The situation is completely out of hand by 1897 with Chief Makelimba having two Askari 'murdered' on February 5, with Bauer barely getting away (knapper Not Davon) and by December 1897, following Bauer' departure for Germany (he may have smelled trouble coming) the Nyakusa and some of the Kinga chiefs had gotten together to rid the land of all missionaries and other whites. The German authorities were late in learning of the plot from the missionaries who had not pass the information on. Lt. Alpons claimed he went with a troop of forty-five Askari who were then ambushedby more than two thousand Konde (Hehe style), who being certain of victory did not use their spears, for they wanted to strip Alpons naked and put a copper ring on his head for taunting them for their nakedness, wishing to have the konde working, buying cloth, earning money, and probably paying taxes, the Konde were defeated by superior firepower. Missionary Maaß reported seeing roughly 30 dead Konde in just one area.
The entire revolt seems to have been blamed on Lt. Alpons and Missionary Cristoph Bunk of the Lutheran Missionary Gesellschaft for not having notified the military. The missionaries claimed Lt. Alpons had deliberately provoked the Konde. As a result Missionry Bunk was transferred to Ubena and Lt. Alpons was recalled as district commander.
Culture and society
Collectively, the Nyakyusa are traditionally thought of as being related to the Kinga of the Livingston Mountains, who had themselves spread westwards as immigrants. 'Nobles', ruling the land, were credited with divine powers, lived in strict religious seclusion, their chiefs (Princes), being strangled by their councillors in old age or illness in order to maintain rain, fertility, and the health of the village. The chief's advisers were never his kinsmen, but only non-hereditary commoners with considerable power over the chief.
The Nyakyusa were a colonizing people where success and survival depended on individual effort. According to M. Wilson slavery was reported as being totally unknown in 1892, although the slave trade certainly existed in the vicinity of the Konde of Karonga. They lived in very small chiefdoms, not in groups of relatives, but in groups of age-mates attempting to live in harmony to avoid misfortune.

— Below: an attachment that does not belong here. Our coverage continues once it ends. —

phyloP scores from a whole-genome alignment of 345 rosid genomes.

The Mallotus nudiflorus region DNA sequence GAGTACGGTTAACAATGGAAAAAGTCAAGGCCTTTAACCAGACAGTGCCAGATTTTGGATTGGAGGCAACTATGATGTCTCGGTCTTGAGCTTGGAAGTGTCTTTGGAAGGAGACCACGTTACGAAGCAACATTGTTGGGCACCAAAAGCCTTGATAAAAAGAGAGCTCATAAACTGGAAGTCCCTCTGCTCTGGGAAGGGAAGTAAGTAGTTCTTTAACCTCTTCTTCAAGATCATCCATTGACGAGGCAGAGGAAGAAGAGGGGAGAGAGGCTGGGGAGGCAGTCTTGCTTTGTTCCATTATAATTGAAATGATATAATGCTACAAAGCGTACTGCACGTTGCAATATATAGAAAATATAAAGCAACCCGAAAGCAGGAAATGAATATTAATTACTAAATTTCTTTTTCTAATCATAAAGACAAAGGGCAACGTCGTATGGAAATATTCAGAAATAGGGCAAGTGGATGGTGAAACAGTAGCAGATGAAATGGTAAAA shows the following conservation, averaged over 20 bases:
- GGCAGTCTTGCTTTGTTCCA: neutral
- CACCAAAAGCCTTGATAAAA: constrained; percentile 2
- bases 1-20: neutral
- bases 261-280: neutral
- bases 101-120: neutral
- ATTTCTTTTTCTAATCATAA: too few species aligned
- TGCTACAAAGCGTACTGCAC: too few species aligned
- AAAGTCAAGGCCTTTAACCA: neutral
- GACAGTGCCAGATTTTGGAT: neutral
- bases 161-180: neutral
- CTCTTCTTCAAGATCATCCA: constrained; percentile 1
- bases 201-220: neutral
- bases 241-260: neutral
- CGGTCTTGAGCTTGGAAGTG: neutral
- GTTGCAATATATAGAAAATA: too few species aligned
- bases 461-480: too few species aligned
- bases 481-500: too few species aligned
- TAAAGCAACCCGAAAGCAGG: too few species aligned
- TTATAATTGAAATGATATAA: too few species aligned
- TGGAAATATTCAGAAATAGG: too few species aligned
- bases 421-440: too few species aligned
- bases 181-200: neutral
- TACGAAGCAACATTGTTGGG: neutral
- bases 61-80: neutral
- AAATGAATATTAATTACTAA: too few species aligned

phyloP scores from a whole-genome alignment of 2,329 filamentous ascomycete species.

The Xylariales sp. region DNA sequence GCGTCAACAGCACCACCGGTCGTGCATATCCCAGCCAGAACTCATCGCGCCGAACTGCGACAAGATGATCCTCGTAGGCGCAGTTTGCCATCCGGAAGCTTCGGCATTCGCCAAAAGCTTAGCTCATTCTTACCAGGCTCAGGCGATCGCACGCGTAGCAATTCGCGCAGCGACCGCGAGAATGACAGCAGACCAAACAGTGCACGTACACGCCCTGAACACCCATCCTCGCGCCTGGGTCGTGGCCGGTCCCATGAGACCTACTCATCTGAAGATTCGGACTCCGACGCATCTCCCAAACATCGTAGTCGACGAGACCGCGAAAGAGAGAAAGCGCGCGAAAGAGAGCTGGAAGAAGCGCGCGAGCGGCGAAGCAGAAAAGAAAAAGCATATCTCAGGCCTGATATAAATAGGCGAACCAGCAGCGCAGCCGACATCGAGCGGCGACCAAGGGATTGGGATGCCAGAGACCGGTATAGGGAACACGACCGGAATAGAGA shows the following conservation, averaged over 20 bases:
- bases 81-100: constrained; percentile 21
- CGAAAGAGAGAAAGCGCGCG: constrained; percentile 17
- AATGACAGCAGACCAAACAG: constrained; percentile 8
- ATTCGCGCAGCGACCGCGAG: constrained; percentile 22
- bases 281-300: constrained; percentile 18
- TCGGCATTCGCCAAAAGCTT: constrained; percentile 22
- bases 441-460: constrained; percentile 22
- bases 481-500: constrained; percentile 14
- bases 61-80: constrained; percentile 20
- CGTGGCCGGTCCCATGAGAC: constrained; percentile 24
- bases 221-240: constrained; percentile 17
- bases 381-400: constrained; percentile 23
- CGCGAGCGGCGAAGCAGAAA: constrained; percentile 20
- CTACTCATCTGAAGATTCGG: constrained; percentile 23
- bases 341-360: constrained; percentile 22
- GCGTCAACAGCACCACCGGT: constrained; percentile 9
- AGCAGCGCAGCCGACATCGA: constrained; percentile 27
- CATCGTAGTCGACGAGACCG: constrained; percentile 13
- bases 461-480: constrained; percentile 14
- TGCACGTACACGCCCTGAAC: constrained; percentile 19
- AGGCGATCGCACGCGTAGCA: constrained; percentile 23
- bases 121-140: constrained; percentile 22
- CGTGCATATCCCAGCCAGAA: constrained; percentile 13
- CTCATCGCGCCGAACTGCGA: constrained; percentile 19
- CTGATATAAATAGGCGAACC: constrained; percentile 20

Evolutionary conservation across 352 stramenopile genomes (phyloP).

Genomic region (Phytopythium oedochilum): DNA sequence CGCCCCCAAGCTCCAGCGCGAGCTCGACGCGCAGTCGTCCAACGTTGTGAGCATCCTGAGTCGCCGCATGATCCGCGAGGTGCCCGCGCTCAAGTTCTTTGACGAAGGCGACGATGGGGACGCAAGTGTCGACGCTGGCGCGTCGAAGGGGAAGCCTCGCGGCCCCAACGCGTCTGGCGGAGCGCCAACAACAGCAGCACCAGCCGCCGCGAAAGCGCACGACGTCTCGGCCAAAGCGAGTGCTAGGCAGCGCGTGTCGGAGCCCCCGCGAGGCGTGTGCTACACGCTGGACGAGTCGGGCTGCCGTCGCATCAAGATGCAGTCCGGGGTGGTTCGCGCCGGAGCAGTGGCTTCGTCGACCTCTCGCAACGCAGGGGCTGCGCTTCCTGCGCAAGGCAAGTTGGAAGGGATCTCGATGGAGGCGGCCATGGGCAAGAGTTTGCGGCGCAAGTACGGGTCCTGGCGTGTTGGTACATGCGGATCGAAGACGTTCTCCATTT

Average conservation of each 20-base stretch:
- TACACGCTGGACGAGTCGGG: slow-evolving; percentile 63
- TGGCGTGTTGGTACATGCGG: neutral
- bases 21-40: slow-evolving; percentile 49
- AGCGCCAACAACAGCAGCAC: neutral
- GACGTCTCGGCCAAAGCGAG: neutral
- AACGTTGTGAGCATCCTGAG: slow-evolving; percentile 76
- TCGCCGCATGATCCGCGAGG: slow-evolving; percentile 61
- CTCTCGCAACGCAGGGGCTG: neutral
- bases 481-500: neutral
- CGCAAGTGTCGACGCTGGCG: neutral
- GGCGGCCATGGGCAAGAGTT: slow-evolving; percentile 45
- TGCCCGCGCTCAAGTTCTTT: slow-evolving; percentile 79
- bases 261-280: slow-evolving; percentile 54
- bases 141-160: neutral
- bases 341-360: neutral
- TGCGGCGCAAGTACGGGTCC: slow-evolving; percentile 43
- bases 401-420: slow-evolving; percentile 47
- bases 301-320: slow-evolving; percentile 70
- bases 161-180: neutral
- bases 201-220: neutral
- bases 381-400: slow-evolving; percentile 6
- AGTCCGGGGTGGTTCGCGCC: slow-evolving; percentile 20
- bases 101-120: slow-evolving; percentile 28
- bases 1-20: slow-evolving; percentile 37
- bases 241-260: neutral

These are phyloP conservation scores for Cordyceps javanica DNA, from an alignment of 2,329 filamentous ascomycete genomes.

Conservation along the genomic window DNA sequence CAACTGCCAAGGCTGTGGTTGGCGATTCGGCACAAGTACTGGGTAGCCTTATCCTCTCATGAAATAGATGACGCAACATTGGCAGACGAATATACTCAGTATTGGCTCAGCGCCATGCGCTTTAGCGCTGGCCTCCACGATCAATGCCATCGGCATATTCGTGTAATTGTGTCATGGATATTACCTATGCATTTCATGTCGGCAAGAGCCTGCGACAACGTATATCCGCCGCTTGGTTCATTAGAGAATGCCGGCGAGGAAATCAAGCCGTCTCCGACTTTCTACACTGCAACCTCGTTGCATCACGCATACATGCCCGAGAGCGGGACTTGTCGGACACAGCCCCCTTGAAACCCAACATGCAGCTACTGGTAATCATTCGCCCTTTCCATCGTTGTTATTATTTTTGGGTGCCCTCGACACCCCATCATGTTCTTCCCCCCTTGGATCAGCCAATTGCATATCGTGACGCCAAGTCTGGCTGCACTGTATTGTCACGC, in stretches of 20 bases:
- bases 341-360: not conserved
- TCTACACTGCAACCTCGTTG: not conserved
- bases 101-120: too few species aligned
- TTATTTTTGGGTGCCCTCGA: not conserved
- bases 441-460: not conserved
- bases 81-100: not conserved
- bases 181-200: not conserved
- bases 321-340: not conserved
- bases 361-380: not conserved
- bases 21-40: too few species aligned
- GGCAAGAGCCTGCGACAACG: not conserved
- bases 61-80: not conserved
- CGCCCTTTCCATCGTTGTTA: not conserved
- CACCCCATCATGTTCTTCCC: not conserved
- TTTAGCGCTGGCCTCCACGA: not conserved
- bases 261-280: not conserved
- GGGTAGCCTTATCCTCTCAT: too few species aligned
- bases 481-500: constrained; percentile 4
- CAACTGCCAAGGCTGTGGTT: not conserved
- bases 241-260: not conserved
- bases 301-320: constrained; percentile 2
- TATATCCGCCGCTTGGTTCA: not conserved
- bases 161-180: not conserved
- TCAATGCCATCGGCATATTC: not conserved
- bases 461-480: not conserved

The Nyakyusa were eager agriculturists. They practiced intensive crop rotation with corn, beans, squash, sorghum, millet, yams, etc., with banana plantations stretching for miles. Clearing and hoeing the land three to four hours a day was the responsibility of the men and his sons, never the women. The crops were used for food, beer, and hospitality, as well as for sale and barter. Neither old age nor high status excused a man from his duty to hoe. They were said to fear leaving their area for concern of being unable to exist without their accustomed food of meat, milk, bananas etc. Each year at the beginning of the rainy season, the Nyakyusa assemble at a place called 'Chikungu' where their chief Kyungu calls for rain. All villagers are told not to light fire in their homes in the morning of the ritual rain-calling ceremony. All the villagers wait for the sacred fire from the shrine called moto ufya to be distributed.
Arbitration in disputes by a friend or neighbor is considered very important. The headman or prince had no power to enforce decisions and while there was no attempt to quiet a quarrel it is considered most proper to arrive at a settlement through some group opinion of equals, established before adolescence, resting on friendship, assistance, and cooperation.
There were no clans, or descent groups with a common name and by the third generation kinship bonds were often forgotten. Tradition rarely mentions warfare, although boundary disputes were normal and could lead to fights. Hunters, not warriors, were heroes, and they hunted for the protection of life and property, although the selection of weapons indicates they also organized for war. Missionary Nauhaus was told of a boundary dispute in November, 1893, in which six men fell on one side and only one on the other. Such friction was not called war, "I was told it only happens so that there would be something to talk about".